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Using evolving design patterns for collaborative requirements engineering and solution documentation

: Reiners, René

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STCSN E-Letter. Online resource 2 (2014), No.3
Journal Article, Electronic Publication
Fraunhofer FIT ()
design patterns; requirements engineering; knowledge management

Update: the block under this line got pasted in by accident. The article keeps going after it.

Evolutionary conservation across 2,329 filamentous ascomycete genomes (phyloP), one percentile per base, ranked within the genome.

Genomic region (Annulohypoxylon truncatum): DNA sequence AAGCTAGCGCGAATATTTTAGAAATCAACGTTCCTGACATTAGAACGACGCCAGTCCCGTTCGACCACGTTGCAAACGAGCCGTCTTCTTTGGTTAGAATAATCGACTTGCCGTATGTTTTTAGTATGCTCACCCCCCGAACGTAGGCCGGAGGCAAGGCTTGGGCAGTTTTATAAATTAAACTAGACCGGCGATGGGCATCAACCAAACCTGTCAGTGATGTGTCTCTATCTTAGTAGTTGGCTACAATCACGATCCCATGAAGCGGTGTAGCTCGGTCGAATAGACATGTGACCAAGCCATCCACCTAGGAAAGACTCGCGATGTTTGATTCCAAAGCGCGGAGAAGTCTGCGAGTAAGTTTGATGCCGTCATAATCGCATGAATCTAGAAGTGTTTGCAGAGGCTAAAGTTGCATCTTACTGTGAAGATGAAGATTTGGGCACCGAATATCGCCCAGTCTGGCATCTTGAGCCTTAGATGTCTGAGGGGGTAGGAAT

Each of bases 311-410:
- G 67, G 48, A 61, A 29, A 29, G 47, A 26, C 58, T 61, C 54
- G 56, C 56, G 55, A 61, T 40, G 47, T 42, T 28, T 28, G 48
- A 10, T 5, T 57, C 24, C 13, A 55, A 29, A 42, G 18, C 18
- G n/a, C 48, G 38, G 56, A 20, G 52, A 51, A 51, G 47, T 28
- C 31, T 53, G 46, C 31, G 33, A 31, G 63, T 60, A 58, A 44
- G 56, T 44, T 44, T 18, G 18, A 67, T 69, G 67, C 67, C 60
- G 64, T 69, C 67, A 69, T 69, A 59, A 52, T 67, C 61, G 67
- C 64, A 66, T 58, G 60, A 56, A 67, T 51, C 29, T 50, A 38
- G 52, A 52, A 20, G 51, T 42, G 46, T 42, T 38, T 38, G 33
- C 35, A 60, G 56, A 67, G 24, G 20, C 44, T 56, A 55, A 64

Activities regarding requirements engineering as a traditional discipline within well-defined software engineering processes often work well for projects with dedicated aims and defined outcomes. However, in the scope of explorative projects, i.e., research and development, aims are not always set precisely and achievements cannot be measured against pre-defined validation criteria. Thus, initially gathered requirements may continuously change over time, depending on the knowledge gained during the project and decisions made over time. In case that the project lasts several months up to years and members are spatially distributed and need to work asynchronously, keeping track of requirements, their updates as well as extensions, becomes an even harder task. Additionally, found solutions must be connected to initial needs, requirements or ideas. This article introduces the concept of applying design patterns for documenting evolving project knowledge, starting from the formulation of problems and requirements. The notion of design patterns is radically changed such that they are not created after a long period of research and validation in order to purely provide knowledge on proven solutions; furthermore, their parts are created according to the current project’s activities, starting from early problem descriptions, user needs and real requirements. In terms of patterns, these kinds of formulations correspond to the problem that a pattern addresses. Over time, when new knowledge is gained and the problem can be better described and first solutions appear, the still missing pattern sections are updated and reworked. A defined process helps to ensure the completeness of the pattern and the validity of its contents. All project members are encouraged to contribute to a pattern’s development regarding its contents, appropriateness, formulation quality, and its validity. For realizing this concept, this article describes the derived collaborative formulation process, indicated user roles and summarizes first results from its implementation as a web-based platform in a real joint research project setting.